Date Published: February 6, 2007
Publisher: Public Library of Science
Author(s): Emmanuela Gakidou, Effy Vayena, Duff Gillespie
Abstract: BackgroundThe widespread increase in the use of contraception, due to multiple factors including improved access to modern contraception, is one of the most dramatic social transformations of the past fifty years. This study explores whether the global progress in the use of modern contraceptives has also benefited the poorest.Methods and FindingsDemographic and Health Surveys from 55 developing countries were analyzed using wealth indices that allow the identification of the absolute poor within each country. This article explores the macro level determinants of the differences in the use of modern contraceptives between the poor and the national averages of several countries. Despite increases in national averages, use of modern contraception by the absolute poor remains low. South and Southeast Asia have relatively high rates of modern contraception in the absolute poor, on average 17% higher than in Latin America. Over time the gaps in use persist and are increasing. Latin America exhibits significantly larger gaps in use between the poor and the averages, while gaps in sub-Saharan Africa are on average smaller by 15.8% and in Southeast Asia by 11.6%.ConclusionsThe secular trend of increasing rates of modern contraceptive use has not resulted in a decrease of the gap in use for those living in absolute poverty. Countries with large economic inequalities also exhibit large inequalities in modern contraceptive use. In addition to macro level factors that influence contraceptive use, such as economic development and provision of reproductive health services, there are strong regional variations, with sub-Saharan Africa exhibiting the lowest national rates of use, South and Southeast Asia the highest use among the poor, and Latin America the largest inequalities in use.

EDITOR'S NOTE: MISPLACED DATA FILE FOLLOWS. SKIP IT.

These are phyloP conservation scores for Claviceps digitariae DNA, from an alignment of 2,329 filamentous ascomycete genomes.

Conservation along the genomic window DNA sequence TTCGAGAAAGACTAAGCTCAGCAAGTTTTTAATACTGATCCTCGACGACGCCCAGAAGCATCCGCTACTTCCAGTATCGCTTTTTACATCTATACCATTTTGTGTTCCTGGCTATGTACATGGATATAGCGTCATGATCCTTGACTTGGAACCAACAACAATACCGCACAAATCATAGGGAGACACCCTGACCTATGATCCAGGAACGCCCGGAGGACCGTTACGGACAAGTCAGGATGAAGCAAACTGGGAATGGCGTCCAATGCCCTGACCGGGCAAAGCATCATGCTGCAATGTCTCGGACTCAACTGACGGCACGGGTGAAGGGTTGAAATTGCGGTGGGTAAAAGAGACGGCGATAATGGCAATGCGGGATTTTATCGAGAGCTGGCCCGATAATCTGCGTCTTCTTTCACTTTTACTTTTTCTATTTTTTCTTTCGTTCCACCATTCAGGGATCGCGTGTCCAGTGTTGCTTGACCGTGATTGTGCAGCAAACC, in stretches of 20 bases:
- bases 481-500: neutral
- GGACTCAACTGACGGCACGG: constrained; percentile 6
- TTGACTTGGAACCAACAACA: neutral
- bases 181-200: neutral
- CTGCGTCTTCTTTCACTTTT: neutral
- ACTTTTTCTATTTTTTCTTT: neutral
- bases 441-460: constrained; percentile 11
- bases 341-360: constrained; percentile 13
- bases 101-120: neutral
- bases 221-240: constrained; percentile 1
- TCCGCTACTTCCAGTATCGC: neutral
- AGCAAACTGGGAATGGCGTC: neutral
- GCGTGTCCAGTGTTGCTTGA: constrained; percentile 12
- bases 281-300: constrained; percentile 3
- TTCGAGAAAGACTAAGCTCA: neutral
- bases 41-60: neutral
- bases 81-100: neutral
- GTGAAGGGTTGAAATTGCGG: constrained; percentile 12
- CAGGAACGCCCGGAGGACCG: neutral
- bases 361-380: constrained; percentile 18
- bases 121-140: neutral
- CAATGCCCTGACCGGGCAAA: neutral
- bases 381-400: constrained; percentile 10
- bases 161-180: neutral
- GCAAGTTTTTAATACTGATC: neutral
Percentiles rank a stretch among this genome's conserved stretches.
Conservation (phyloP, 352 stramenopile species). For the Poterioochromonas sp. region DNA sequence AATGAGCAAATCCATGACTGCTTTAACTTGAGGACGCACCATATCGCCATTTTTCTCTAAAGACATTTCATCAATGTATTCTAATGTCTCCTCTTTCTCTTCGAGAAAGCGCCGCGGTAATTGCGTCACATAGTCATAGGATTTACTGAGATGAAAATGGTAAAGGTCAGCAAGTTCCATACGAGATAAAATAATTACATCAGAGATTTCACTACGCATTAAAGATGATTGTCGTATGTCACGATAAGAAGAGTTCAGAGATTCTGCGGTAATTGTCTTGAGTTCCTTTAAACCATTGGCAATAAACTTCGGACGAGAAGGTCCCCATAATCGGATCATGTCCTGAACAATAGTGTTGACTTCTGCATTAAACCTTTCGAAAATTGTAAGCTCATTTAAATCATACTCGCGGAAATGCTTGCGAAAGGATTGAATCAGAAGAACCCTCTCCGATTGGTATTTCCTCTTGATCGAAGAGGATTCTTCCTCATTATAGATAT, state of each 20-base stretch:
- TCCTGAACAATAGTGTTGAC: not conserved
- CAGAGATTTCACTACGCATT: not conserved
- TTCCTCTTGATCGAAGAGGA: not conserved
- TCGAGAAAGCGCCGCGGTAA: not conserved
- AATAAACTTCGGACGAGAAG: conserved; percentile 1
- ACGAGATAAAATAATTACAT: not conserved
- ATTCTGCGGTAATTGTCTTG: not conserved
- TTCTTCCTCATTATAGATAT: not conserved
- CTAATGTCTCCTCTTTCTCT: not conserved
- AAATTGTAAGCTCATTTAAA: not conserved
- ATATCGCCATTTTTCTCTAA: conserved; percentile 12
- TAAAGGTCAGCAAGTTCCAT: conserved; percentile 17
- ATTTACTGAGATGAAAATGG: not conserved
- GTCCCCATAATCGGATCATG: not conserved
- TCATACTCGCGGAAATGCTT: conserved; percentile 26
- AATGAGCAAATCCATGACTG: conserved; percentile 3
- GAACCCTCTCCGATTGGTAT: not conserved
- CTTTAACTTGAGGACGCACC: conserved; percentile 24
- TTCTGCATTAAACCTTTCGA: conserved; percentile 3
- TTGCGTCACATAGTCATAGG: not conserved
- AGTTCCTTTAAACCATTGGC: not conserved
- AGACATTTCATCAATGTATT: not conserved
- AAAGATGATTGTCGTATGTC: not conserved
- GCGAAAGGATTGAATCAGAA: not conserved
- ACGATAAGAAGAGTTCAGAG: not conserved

Partial Text: The use of safe and effective methods of contraception allows couples to determine the number and spacing of their pregnancies. Access to such methods was deemed a fundamental human right by the 1994 International Conference on Population and Development (ICPD)—a forum in which countries committed to work toward achieving the goal of universal access to reproductive health services, including access to effective contraceptives. Improving the use of effective contraception contributes to reducing the burden of reproductive ill health by decreasing mortality and morbidity of unwanted pregnancies [1,2]. Further, increasing contraceptive use reduces fertility, which, in turn, can play a crucial role in poverty reduction [3,4].
Average rates of use of modern contraceptive methods have increased over the past few decades in most developing countries. Our findings illustrate the differences in use by the poorest groups and how these differences relate to the estimated national average use.
Consistent with expected relationships for demand and access, the few studies undertaken to date with a focus on socioeconomic issues indicate that contraception rates are lower in poor countries and, within the limited set of countries analyzed, lower in poor women [21–25]. This study demonstrates that despite increases in national averages over time, the use of modern contraception by the absolute poor remains low, and the gaps in use across wealth quintiles persist and are increasing.